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HPB Surgery
Volume 7 (1993), Issue 1, Pages 33-41

Pilot Study on Alcohol-Induced Chemonecrosis of Hepatic Metastases From Colonic Cancer

1University Department of Surgery, The Medical City, Baghdad, Iraq
2Department of Surgery, National University of Malaysia, 50300 Jalan Raja Muda Abdul Aziz, Kuala Lumpur, Malaysia

Received 10 September 1992; Accepted 10 September 1992

Copyright © 1993 Hindawi Publishing Corporation. This is an open access article distributed under the Creative Commons Attribution License, which permits unrestricted use, distribution, and reproduction in any medium, provided the original work is properly cited.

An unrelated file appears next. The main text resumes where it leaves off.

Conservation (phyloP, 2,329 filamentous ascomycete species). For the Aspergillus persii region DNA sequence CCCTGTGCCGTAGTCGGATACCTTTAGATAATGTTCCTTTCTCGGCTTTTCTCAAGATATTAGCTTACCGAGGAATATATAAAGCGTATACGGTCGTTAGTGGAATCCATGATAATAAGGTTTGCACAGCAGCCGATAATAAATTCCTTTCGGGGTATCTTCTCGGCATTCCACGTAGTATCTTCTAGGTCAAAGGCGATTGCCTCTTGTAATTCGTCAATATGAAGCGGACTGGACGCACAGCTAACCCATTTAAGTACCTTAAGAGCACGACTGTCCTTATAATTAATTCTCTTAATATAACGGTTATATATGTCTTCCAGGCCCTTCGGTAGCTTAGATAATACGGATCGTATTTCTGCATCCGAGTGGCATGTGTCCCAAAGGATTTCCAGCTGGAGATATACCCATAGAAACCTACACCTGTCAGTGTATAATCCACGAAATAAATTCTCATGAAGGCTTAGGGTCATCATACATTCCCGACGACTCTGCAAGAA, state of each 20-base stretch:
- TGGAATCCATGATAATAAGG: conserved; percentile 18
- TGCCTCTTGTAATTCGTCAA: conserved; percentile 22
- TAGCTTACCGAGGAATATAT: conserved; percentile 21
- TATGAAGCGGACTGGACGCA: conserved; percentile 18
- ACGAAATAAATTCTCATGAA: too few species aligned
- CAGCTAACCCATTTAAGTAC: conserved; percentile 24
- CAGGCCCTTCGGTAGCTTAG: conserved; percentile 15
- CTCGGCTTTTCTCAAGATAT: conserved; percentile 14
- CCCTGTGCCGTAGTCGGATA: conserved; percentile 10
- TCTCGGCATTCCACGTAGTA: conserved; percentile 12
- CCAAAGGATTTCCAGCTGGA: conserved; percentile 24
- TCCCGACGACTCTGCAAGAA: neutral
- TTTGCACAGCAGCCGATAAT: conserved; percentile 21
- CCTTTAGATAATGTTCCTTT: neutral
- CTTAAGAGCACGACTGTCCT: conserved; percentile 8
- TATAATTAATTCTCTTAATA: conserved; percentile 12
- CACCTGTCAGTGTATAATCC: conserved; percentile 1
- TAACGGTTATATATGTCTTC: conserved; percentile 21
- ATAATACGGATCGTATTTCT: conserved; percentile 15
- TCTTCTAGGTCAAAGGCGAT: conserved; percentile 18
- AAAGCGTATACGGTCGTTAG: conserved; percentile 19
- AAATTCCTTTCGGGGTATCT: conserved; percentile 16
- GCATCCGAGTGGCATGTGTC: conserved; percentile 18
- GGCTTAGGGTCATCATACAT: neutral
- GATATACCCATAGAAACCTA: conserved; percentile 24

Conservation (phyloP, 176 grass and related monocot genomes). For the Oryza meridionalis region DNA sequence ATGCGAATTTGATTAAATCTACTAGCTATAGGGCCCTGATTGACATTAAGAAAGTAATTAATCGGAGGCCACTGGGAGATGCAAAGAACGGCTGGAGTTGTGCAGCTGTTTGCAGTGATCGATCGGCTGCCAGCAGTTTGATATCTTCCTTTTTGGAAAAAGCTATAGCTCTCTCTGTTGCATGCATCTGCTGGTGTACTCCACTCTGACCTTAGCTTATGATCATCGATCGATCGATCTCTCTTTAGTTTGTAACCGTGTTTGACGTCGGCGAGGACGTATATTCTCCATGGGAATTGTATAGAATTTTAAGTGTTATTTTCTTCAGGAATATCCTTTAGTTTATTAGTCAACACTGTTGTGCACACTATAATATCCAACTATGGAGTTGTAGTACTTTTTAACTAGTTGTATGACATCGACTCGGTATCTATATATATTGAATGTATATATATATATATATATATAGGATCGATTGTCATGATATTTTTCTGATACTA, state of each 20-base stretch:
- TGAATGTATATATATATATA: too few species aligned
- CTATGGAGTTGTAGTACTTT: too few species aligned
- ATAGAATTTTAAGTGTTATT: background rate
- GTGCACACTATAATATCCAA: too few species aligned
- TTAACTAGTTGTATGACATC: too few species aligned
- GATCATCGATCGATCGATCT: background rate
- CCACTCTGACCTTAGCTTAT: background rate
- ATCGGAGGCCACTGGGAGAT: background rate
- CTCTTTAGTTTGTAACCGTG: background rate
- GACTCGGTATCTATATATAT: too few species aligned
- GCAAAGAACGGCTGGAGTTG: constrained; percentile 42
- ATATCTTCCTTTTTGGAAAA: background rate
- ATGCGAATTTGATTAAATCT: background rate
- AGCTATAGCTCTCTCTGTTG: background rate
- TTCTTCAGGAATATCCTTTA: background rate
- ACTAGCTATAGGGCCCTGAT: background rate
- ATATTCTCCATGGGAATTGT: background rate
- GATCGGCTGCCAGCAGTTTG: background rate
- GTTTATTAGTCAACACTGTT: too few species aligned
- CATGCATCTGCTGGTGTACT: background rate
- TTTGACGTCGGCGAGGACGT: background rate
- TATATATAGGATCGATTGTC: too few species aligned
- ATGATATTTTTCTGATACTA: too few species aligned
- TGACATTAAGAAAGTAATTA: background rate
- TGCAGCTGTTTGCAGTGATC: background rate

Administration of 98% ethanol destroys tissues by coagulative necrosis. In the rat bearing 1,2-dimethylhydrazine-induced colonic carcinoma which has spread to the liver, direct injection of 0.1–0.2 ml ethanol into each of the hepatic metastases at the time of total colectomy afforded a significant survival advantage relative to colectomy alone (20.1 ± 0.2 vs 12.8 ± 0.2 months of age, mean ± SEM, n = 20, p < 0.01 by the Mann-Whitney U test). A pilot study was, therefore, carried out (2 women and 4 men, age range 43 to 71 years—mean 56) to examine the clinical significance of these observations in patients with multiple hepatic metastases from carcinoma of the sigmoid colon. The tumour was resected then all palpable hepatic secondaries were injected with 1–1.5 ml of 98% ethanol. Two weeks post-operatively and thereafter once every two months any hepatic lesions detected ultrasonically were similarly treated percutaneously. All the patients tolerated this treatment without any observed distress or adverse effects. Their mean survival measured from the time of tumour resection until death from any cause was 20 months (range 17 to 26 months). The survival gain afforded by chemonecrosis in addition to its simplicity and safety deserves further consideration to assess the exact role of this method in the treatment of liver metastases from colonic cancer.